Santa Clara County Judge Aaron Persky became instantly notorious for giving Stanford University swimmer Brock Turner just six months in jail for sexually assaulting an intoxicated, unconscious woman. Now, at his own request, he's not going to have a chance to do anything like that again.
Amid intense criticism for his sentencing in the Turner case, the San Jose Mercury News reported Thursday that Persky has requested to be reassigned from hearing criminal cases. A court spokesman confirmed that beginning Sept. 6, he will return to hearing civil cases only.
Persky is currently facing a recall campaign organized by Stanford Law professor Michele Dauber. The campaign is focusing on his six month sentence for Turner (he'll likely be out in three months with good behavior) but that's not the only problem activists have with Persky.
They allege that he has a history of favoring privileged defendants with lenient sentences. In addition to the Turner trial, the campaign points to a 2011 civil trial where Persky allowed a jury to consider photographs of a sexual assault victim wearing revealing clothing a year after the assault took place. He also once sentenced a computer engineer to weekend jail time for felony aggravated battery against his fiancé, and gave a Latino defendant facing the same charges as Turner a three year sentence.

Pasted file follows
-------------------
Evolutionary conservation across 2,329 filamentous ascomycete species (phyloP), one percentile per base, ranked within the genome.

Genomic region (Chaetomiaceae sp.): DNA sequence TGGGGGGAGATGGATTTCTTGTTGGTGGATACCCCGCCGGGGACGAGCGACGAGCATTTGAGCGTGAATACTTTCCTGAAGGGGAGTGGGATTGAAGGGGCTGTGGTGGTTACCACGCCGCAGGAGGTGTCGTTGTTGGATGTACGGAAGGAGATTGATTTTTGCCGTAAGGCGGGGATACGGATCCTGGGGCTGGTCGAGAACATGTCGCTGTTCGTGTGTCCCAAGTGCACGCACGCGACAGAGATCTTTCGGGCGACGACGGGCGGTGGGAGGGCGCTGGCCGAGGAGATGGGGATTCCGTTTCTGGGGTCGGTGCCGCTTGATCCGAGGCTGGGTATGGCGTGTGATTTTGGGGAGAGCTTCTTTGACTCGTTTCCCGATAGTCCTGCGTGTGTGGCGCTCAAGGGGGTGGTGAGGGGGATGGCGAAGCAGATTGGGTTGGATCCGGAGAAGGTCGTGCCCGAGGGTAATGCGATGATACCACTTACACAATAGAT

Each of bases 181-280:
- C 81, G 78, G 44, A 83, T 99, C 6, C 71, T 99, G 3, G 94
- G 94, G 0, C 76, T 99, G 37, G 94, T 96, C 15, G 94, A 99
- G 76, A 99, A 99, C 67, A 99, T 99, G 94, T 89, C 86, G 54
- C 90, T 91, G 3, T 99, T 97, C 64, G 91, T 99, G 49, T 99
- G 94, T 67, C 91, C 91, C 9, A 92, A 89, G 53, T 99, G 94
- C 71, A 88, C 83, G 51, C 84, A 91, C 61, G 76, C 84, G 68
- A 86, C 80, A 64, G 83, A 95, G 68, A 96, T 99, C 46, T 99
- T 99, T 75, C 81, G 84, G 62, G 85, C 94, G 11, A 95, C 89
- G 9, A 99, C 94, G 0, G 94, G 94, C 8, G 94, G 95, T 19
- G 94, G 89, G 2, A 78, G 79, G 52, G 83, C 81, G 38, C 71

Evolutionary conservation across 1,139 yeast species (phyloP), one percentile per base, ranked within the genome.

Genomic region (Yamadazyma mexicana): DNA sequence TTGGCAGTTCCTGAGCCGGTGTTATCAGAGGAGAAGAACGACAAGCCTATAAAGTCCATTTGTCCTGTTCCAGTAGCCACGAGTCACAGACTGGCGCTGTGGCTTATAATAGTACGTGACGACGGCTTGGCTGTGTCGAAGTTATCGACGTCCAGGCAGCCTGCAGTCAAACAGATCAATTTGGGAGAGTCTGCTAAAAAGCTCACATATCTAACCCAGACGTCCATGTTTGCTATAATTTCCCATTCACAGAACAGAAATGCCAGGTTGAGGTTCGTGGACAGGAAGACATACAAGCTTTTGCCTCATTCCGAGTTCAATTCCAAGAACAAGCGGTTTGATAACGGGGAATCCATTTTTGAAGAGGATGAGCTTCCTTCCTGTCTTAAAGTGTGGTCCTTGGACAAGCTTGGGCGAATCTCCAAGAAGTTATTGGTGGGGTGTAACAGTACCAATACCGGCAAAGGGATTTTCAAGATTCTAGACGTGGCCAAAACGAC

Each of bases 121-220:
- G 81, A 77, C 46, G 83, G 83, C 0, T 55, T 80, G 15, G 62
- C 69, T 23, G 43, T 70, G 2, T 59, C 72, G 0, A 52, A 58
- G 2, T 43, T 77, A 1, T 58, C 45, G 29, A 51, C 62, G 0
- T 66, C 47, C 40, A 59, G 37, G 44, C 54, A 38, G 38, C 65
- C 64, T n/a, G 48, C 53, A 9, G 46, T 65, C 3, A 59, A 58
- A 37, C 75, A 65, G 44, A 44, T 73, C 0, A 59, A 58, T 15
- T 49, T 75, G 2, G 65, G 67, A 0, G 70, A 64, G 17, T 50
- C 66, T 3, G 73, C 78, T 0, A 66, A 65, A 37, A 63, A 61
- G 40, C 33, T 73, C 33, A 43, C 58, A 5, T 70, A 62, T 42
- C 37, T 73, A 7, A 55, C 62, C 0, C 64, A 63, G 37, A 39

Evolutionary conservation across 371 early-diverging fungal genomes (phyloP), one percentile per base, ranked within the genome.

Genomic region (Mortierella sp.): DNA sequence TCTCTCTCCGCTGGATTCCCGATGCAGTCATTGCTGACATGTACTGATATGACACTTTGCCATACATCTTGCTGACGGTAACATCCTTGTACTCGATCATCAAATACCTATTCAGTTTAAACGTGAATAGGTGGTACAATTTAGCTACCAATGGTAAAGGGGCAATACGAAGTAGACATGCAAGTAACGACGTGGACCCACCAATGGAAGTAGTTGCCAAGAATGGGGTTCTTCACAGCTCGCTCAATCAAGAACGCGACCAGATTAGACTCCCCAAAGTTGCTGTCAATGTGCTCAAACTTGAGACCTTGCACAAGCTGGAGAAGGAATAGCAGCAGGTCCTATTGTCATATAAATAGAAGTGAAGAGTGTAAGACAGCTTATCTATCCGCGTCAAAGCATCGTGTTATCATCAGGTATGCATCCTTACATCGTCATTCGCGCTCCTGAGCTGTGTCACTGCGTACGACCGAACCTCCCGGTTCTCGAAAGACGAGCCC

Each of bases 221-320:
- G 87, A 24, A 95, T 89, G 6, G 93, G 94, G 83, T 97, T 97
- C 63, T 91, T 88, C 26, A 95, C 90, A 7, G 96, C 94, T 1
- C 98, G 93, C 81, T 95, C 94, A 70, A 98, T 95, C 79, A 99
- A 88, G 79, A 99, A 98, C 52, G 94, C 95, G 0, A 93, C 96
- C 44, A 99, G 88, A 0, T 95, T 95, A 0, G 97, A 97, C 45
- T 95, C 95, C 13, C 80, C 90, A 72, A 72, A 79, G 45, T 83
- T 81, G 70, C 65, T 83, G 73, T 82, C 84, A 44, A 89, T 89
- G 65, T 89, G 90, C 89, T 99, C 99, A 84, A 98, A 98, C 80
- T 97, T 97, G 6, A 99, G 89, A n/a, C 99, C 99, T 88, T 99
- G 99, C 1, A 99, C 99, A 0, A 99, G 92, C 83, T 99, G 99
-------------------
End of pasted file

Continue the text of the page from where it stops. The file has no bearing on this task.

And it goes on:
Dauber told the Mercury News the reassignment "doesn't change anything" about the efforts to recall Persky. The campaign plans to hold a rally opposing him next Friday.
Persky does have supporters, however, with deputy public defender Roderick O'Connor telling the Mercury News the transfer was a "big loss."
"It's a shame he's moving," he said, "because I believe criminal defendants and prosecutors deserve a judge of Persky's caliber."
That certainly seems true for white male athletes.